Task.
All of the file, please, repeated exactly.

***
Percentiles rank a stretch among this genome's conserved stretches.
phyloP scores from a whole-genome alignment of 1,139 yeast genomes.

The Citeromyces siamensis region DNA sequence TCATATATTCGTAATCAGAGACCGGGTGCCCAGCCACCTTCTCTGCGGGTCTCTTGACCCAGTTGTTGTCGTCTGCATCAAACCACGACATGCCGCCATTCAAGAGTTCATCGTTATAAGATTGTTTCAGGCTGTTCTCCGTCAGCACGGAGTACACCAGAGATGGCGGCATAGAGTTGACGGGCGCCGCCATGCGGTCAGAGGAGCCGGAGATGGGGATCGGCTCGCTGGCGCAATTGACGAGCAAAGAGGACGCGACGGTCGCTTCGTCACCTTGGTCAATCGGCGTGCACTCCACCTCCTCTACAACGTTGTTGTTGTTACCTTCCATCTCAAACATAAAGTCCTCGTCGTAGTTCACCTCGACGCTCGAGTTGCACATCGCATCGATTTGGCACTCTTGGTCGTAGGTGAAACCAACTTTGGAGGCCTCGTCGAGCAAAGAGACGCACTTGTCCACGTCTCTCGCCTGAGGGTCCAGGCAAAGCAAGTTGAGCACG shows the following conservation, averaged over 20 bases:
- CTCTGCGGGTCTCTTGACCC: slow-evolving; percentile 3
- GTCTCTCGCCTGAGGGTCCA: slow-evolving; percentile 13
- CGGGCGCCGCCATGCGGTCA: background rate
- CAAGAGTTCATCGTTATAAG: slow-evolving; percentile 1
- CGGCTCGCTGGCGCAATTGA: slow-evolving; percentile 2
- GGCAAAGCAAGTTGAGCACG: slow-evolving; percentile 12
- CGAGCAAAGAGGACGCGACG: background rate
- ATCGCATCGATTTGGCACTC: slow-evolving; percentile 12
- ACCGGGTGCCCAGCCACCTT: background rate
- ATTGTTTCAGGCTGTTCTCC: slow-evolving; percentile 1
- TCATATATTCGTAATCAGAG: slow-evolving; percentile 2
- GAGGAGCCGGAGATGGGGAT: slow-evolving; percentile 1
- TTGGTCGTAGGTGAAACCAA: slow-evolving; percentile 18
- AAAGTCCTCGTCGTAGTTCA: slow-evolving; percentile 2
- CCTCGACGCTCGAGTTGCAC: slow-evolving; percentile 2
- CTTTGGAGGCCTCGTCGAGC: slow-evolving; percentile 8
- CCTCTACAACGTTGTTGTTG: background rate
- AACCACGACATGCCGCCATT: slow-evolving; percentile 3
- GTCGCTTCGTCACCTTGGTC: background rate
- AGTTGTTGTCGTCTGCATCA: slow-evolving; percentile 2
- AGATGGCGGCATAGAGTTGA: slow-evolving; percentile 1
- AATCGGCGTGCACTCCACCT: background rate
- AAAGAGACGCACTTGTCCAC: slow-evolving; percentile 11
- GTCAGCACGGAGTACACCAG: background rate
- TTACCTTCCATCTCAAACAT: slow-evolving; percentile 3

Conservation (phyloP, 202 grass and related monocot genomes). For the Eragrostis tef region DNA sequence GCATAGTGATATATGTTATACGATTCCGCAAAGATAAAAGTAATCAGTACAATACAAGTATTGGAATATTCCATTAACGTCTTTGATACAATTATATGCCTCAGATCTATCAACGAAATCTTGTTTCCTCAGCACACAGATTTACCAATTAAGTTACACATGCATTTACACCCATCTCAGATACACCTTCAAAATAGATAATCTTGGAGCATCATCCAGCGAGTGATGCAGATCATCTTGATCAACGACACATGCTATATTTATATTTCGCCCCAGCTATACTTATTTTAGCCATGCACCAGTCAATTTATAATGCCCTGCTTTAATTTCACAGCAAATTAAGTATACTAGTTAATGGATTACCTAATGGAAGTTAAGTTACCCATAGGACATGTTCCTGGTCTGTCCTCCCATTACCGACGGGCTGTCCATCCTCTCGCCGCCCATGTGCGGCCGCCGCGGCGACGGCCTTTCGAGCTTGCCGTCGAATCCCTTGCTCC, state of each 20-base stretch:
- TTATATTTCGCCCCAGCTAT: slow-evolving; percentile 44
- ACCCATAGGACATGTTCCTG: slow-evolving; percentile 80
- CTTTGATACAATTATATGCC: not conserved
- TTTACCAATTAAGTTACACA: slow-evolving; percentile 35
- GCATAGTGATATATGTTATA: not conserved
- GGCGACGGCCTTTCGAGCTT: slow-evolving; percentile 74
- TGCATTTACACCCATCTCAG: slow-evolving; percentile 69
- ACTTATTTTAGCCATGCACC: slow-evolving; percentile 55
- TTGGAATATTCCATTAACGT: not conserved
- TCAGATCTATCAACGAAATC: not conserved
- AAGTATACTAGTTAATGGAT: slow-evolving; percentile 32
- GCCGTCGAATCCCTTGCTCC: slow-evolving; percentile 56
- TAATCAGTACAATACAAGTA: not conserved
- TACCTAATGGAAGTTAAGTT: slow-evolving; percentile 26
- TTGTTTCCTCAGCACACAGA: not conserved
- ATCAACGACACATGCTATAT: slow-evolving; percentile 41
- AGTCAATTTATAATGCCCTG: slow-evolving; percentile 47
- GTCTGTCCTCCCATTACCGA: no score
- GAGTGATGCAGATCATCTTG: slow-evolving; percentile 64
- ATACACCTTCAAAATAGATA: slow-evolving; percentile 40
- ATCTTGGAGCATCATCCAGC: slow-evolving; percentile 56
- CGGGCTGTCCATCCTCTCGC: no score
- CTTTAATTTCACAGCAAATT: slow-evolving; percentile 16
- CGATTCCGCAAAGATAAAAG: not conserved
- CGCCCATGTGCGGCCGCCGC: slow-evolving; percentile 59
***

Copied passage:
Percentiles rank a stretch among this genome's conserved stretches.
phyloP scores from a whole-genome alignment of 1,139 yeast genomes.

The Citeromyces siamensis region DNA sequence TCATATATTCGTAATCAGAGACCGGGTGCCCAGCCACCTTCTCTGCGGGTCTCTTGACCCAGTTGTTGTCGTCTGCATCAAACCACGACATGCCGCCATTCAAGAGTTCATCGTTATAAGATTGTTTCAGGCTGTTCTCCGTCAGCACGGAGTACACCAGAGATGGCGGCATAGAGTTGACGGGCGCCGCCATGCGGTCAGAGGAGCCGGAGATGGGGATCGGCTCGCTGGCGCAATTGACGAGCAAAGAGGACGCGACGGTCGCTTCGTCACCTTGGTCAATCGGCGTGCACTCCACCTCCTCTACAACGTTGTTGTTGTTACCTTCCATCTCAAACATAAAGTCCTCGTCGTAGTTCACCTCGACGCTCGAGTTGCACATCGCATCGATTTGGCACTCTTGGTCGTAGGTGAAACCAACTTTGGAGGCCTCGTCGAGCAAAGAGACGCACTTGTCCACGTCTCTCGCCTGAGGGTCCAGGCAAAGCAAGTTGAGCACG shows the following conservation, averaged over 20 bases:
- CTCTGCGGGTCTCTTGACCC: slow-evolving; percentile 3
- GTCTCTCGCCTGAGGGTCCA: slow-evolving; percentile 13
- CGGGCGCCGCCATGCGGTCA: background rate
- CAAGAGTTCATCGTTATAAG: slow-evolving; percentile 1
- CGGCTCGCTGGCGCAATTGA: slow-evolving; percentile 2
- GGCAAAGCAAGTTGAGCACG: slow-evolving; percentile 12
- CGAGCAAAGAGGACGCGACG: background rate
- ATCGCATCGATTTGGCACTC: slow-evolving; percentile 12
- ACCGGGTGCCCAGCCACCTT: background rate
- ATTGTTTCAGGCTGTTCTCC: slow-evolving; percentile 1
- TCATATATTCGTAATCAGAG: slow-evolving; percentile 2
- GAGGAGCCGGAGATGGGGAT: slow-evolving; percentile 1
- TTGGTCGTAGGTGAAACCAA: slow-evolving; percentile 18
- AAAGTCCTCGTCGTAGTTCA: slow-evolving; percentile 2
- CCTCGACGCTCGAGTTGCAC: slow-evolving; percentile 2
- CTTTGGAGGCCTCGTCGAGC: slow-evolving; percentile 8
- CCTCTACAACGTTGTTGTTG: background rate
- AACCACGACATGCCGCCATT: slow-evolving; percentile 3
- GTCGCTTCGTCACCTTGGTC: background rate
- AGTTGTTGTCGTCTGCATCA: slow-evolving; percentile 2
- AGATGGCGGCATAGAGTTGA: slow-evolving; percentile 1
- AATCGGCGTGCACTCCACCT: background rate
- AAAGAGACGCACTTGTCCAC: slow-evolving; percentile 11
- GTCAGCACGGAGTACACCAG: background rate
- TTACCTTCCATCTCAAACAT: slow-evolving; percentile 3

Conservation (phyloP, 202 grass and related monocot genomes). For the Eragrostis tef region DNA sequence GCATAGTGATATATGTTATACGATTCCGCAAAGATAAAAGTAATCAGTACAATACAAGTATTGGAATATTCCATTAACGTCTTTGATACAATTATATGCCTCAGATCTATCAACGAAATCTTGTTTCCTCAGCACACAGATTTACCAATTAAGTTACACATGCATTTACACCCATCTCAGATACACCTTCAAAATAGATAATCTTGGAGCATCATCCAGCGAGTGATGCAGATCATCTTGATCAACGACACATGCTATATTTATATTTCGCCCCAGCTATACTTATTTTAGCCATGCACCAGTCAATTTATAATGCCCTGCTTTAATTTCACAGCAAATTAAGTATACTAGTTAATGGATTACCTAATGGAAGTTAAGTTACCCATAGGACATGTTCCTGGTCTGTCCTCCCATTACCGACGGGCTGTCCATCCTCTCGCCGCCCATGTGCGGCCGCCGCGGCGACGGCCTTTCGAGCTTGCCGTCGAATCCCTTGCTCC, state of each 20-base stretch:
- TTATATTTCGCCCCAGCTAT: slow-evolving; percentile 44
- ACCCATAGGACATGTTCCTG: slow-evolving; percentile 80
- CTTTGATACAATTATATGCC: not conserved
- TTTACCAATTAAGTTACACA: slow-evolving; percentile 35
- GCATAGTGATATATGTTATA: not conserved
- GGCGACGGCCTTTCGAGCTT: slow-evolving; percentile 74
- TGCATTTACACCCATCTCAG: slow-evolving; percentile 69
- ACTTATTTTAGCCATGCACC: slow-evolving; percentile 55
- TTGGAATATTCCATTAACGT: not conserved
- TCAGATCTATCAACGAAATC: not conserved
- AAGTATACTAGTTAATGGAT: slow-evolving; percentile 32
- GCCGTCGAATCCCTTGCTCC: slow-evolving; percentile 56
- TAATCAGTACAATACAAGTA: not conserved
- TACCTAATGGAAGTTAAGTT: slow-evolving; percentile 26
- TTGTTTCCTCAGCACACAGA: not conserved
- ATCAACGACACATGCTATAT: slow-evolving; percentile 41
- AGTCAATTTATAATGCCCTG: slow-evolving; percentile 47
- GTCTGTCCTCCCATTACCGA: no score
- GAGTGATGCAGATCATCTTG: slow-evolving; percentile 64
- ATACACCTTCAAAATAGATA: slow-evolving; percentile 40
- ATCTTGGAGCATCATCCAGC: slow-evolving; percentile 56
- CGGGCTGTCCATCCTCTCGC: no score
- CTTTAATTTCACAGCAAATT: slow-evolving; percentile 16
- CGATTCCGCAAAGATAAAAG: not conserved
- CGCCCATGTGCGGCCGCCGC: slow-evolving; percentile 59